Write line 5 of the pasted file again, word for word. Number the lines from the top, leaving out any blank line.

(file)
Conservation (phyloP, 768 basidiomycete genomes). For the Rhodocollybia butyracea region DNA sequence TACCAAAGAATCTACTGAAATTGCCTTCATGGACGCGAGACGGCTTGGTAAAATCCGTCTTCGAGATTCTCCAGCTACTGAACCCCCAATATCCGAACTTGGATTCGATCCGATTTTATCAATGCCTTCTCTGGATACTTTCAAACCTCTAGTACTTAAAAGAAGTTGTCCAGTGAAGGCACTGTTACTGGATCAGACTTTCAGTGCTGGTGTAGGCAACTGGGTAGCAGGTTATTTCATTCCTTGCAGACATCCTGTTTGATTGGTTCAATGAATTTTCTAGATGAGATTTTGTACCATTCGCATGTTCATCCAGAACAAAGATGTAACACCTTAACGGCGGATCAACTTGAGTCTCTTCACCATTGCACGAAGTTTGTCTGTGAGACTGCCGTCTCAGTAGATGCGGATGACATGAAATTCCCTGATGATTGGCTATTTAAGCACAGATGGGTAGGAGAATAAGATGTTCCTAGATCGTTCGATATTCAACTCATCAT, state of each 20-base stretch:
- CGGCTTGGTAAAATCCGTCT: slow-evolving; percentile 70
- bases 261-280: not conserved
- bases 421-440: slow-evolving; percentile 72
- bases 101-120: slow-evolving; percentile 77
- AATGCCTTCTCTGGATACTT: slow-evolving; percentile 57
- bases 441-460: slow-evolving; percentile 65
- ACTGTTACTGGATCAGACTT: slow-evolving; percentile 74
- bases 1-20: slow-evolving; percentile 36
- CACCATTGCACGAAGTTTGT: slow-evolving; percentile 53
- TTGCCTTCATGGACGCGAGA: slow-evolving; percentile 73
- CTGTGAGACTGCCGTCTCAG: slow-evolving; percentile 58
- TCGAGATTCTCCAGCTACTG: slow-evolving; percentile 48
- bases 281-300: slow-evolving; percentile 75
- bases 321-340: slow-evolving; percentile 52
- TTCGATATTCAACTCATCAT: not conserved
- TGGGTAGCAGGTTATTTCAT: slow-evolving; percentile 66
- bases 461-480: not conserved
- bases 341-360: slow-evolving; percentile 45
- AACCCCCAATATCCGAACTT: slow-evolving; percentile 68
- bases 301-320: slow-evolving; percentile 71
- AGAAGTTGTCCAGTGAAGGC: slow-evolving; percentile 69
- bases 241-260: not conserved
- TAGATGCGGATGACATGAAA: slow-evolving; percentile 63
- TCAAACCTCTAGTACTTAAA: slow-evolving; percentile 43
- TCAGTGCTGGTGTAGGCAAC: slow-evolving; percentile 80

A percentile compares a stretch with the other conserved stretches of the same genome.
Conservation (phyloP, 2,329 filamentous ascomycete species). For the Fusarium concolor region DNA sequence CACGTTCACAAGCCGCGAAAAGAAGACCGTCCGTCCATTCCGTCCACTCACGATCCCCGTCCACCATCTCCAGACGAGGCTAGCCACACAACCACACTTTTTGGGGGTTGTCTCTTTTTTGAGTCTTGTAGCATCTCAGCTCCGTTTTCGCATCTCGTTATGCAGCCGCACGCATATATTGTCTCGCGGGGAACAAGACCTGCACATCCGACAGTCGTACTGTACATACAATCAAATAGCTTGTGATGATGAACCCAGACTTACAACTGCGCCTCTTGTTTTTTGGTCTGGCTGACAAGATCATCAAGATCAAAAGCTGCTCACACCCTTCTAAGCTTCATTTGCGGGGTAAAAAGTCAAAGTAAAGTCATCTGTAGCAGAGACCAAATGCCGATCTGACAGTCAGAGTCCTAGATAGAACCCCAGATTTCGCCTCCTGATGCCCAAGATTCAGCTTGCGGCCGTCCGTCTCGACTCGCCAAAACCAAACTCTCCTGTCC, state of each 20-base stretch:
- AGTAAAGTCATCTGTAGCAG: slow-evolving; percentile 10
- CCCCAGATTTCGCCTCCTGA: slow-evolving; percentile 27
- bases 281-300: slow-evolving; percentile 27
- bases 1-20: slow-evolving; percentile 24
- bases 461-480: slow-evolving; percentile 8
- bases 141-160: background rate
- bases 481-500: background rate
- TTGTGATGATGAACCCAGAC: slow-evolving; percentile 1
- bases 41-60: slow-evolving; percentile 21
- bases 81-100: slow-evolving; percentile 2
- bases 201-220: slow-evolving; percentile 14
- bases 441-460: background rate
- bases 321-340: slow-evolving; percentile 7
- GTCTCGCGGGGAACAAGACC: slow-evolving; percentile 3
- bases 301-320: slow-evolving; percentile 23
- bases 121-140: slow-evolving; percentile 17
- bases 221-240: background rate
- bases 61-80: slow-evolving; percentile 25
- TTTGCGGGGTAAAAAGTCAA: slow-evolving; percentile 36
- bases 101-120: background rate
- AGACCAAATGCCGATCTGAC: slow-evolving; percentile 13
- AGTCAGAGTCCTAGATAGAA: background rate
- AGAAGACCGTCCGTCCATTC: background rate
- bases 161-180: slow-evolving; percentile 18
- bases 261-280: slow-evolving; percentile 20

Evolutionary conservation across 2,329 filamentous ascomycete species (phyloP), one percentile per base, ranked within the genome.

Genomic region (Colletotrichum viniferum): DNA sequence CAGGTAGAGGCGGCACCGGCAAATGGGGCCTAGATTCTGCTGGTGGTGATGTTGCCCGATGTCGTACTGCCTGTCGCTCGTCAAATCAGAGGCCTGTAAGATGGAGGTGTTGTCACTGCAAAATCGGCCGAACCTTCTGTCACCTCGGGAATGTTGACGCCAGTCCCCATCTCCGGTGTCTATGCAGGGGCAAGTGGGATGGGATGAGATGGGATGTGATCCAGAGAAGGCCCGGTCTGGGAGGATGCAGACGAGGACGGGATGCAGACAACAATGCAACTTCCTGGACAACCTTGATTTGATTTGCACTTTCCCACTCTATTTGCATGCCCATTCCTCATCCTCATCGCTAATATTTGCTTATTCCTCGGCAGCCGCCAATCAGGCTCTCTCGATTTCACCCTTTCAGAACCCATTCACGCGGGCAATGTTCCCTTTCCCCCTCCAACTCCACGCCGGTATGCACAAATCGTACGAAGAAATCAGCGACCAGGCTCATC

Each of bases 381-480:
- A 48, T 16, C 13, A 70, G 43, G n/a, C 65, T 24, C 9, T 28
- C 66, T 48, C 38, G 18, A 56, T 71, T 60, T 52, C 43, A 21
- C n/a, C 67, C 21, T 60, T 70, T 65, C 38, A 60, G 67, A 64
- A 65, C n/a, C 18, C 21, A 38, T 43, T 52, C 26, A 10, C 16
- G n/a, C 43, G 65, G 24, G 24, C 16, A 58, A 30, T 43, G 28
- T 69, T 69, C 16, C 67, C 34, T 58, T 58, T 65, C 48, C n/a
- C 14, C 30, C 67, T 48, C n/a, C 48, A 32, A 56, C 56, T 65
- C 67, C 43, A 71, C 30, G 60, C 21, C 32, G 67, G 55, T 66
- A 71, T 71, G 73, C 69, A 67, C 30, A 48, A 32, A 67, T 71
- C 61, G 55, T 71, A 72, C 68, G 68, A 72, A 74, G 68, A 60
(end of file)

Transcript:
- bases 101-120: slow-evolving; percentile 77